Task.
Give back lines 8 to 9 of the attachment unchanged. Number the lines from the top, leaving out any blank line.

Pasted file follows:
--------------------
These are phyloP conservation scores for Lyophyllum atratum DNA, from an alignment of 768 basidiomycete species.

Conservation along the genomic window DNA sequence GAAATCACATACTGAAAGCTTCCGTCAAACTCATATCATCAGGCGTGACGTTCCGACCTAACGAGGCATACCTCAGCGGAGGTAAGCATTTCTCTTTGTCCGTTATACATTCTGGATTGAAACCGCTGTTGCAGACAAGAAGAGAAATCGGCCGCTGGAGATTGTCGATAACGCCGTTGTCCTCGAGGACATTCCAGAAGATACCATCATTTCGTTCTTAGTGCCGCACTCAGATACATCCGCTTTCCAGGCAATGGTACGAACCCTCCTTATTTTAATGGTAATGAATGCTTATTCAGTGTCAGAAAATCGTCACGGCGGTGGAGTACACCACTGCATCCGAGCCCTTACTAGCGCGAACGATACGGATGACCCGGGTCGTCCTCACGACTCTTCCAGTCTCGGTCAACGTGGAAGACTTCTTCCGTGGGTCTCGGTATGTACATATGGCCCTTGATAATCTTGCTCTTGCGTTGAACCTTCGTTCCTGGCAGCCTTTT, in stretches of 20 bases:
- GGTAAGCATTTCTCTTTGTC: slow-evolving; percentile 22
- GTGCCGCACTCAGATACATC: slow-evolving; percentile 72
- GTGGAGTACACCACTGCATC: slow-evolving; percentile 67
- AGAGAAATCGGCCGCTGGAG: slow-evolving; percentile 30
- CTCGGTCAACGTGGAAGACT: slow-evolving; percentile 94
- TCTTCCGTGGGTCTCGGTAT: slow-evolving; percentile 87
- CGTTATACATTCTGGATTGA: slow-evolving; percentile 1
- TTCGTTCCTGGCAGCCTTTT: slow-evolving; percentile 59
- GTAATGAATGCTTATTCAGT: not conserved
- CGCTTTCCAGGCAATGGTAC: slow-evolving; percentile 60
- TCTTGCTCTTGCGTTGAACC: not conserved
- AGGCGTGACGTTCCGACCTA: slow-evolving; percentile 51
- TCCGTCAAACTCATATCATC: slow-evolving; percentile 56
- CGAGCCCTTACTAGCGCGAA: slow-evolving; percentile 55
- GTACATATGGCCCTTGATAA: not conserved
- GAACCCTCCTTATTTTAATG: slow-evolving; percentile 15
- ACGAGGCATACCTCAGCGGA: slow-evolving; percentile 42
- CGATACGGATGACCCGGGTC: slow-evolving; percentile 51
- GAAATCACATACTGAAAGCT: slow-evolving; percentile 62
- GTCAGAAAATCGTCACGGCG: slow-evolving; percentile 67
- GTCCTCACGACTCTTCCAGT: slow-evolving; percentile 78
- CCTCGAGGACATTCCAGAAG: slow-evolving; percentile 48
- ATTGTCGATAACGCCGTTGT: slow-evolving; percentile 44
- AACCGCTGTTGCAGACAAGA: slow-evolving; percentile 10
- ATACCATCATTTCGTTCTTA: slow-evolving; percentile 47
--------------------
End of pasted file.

- TCTTCCGTGGGTCTCGGTAT: slow-evolving; percentile 87
- CGTTATACATTCTGGATTGA: slow-evolving; percentile 1